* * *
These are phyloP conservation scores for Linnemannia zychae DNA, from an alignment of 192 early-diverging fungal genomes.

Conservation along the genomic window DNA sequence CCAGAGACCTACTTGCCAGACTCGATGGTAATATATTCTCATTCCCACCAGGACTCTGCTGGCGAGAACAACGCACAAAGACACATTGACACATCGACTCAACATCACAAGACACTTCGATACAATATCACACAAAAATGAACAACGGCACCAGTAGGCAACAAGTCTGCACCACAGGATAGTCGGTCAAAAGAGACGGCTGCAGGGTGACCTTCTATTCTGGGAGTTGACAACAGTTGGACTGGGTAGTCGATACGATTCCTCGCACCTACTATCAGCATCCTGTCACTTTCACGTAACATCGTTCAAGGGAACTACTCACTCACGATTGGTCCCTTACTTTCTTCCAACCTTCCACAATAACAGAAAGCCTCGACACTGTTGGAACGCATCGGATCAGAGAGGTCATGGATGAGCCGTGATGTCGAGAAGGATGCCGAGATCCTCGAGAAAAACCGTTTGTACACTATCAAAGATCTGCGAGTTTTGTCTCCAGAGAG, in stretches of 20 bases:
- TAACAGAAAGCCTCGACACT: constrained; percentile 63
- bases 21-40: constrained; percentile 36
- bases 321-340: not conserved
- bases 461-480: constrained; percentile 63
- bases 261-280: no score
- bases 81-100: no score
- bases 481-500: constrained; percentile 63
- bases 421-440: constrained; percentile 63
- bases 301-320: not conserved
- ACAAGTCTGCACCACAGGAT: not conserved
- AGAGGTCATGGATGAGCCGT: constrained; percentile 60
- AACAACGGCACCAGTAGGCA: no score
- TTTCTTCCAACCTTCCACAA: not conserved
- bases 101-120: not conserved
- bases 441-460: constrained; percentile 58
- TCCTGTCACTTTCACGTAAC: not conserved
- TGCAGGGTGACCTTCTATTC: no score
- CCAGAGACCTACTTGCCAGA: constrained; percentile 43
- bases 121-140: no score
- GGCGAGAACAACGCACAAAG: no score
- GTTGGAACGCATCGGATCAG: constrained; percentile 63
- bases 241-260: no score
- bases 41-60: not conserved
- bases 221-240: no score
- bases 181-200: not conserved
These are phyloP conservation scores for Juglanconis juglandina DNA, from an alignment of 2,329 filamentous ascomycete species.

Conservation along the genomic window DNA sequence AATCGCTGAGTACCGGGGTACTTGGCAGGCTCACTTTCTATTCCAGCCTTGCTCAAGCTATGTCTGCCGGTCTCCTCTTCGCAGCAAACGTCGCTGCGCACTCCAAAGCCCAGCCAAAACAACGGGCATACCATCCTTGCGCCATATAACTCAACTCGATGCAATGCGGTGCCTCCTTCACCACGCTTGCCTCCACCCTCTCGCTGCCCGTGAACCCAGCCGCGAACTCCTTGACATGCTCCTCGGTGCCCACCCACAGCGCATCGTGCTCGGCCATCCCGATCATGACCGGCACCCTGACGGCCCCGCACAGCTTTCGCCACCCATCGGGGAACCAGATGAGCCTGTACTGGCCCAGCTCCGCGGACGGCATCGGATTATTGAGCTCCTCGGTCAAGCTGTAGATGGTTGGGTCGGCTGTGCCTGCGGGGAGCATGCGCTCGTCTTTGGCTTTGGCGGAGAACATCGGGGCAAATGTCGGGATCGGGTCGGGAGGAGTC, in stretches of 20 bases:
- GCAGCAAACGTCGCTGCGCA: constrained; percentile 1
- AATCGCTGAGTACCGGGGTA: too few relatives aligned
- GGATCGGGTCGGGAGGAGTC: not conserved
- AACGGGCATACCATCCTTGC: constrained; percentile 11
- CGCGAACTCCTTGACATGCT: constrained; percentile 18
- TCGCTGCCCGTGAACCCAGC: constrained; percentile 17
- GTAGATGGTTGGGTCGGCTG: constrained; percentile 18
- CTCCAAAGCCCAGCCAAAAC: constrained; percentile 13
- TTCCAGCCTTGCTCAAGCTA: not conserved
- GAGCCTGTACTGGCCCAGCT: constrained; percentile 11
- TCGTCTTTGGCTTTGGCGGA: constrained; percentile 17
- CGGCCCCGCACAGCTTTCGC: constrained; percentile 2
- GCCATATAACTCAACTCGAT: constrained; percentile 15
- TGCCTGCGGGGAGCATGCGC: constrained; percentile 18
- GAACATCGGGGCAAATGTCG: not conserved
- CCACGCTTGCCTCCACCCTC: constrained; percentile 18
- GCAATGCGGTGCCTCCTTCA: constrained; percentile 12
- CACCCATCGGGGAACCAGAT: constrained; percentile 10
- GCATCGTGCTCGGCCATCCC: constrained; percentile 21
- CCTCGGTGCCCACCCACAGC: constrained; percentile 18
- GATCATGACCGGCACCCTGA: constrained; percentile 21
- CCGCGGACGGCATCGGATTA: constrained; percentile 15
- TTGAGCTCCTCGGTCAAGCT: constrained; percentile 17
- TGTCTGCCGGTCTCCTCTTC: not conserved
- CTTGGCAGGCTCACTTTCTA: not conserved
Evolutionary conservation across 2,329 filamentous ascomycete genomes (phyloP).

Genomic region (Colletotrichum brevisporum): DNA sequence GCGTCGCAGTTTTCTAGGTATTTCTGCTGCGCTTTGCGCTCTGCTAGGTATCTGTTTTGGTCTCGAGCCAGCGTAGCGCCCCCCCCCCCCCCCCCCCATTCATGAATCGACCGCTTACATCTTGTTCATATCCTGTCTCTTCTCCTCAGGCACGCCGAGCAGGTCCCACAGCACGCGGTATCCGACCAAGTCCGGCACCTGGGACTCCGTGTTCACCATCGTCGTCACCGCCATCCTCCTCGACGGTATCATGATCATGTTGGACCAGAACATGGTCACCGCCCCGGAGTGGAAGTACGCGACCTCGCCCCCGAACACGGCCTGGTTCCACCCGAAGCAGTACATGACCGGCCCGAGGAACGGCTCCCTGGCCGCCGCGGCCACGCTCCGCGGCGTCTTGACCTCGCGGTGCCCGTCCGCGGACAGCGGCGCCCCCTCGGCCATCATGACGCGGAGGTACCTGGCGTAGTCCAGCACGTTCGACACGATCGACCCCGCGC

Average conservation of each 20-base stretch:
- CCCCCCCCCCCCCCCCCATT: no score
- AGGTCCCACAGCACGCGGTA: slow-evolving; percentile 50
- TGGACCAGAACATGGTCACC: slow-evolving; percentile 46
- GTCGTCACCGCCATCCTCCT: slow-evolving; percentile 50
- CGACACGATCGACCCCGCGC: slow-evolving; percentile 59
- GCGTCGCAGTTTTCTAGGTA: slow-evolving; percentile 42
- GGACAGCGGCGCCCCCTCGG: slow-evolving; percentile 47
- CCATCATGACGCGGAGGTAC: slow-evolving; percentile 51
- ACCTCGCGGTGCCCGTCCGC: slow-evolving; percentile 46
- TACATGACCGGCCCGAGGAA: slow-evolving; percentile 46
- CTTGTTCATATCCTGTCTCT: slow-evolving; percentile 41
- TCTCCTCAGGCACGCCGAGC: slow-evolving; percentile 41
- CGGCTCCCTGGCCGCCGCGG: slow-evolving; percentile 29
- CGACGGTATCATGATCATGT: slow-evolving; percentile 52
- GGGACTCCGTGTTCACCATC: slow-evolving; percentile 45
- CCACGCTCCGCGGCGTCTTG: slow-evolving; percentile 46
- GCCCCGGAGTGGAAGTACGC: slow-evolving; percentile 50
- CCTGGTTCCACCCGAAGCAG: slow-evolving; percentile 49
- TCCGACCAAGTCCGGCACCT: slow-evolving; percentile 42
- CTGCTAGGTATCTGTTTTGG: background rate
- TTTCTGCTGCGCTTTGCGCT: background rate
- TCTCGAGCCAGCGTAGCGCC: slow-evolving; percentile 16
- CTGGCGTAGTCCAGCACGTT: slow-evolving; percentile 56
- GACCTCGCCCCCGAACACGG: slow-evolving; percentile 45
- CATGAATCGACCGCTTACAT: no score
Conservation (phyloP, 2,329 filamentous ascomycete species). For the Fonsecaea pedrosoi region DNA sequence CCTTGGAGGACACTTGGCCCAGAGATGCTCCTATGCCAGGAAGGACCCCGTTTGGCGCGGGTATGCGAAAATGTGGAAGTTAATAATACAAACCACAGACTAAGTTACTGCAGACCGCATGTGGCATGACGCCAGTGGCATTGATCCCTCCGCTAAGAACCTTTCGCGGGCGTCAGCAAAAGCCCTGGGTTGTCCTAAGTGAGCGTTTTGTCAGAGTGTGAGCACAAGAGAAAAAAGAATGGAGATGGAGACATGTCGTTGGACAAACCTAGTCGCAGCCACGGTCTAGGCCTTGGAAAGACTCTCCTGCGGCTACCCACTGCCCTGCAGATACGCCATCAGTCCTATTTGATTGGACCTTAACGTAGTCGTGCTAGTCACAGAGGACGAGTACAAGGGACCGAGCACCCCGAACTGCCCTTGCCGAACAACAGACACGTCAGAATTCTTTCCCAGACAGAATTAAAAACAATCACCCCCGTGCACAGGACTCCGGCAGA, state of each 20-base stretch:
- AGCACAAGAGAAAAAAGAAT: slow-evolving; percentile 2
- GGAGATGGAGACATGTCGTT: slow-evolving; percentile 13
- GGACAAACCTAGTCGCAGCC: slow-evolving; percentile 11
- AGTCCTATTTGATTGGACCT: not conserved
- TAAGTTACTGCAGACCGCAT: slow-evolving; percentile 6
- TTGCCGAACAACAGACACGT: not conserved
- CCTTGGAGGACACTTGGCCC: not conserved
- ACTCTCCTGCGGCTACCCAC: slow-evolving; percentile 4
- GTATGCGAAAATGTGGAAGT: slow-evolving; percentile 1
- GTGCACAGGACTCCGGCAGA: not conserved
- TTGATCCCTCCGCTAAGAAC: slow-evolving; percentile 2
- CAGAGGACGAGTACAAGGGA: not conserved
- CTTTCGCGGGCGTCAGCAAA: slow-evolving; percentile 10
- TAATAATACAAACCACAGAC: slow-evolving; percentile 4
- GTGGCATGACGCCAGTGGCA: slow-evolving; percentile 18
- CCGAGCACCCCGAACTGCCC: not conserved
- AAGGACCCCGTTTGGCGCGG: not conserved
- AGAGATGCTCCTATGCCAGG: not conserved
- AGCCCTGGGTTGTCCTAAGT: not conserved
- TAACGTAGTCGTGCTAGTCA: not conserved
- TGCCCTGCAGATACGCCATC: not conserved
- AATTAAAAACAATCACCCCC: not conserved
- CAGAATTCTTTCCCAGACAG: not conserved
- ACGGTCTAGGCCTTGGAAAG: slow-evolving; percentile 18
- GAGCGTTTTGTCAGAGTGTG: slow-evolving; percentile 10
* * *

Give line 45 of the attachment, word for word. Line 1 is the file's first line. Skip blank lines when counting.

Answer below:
- CCACGCTTGCCTCCACCCTC: constrained; percentile 18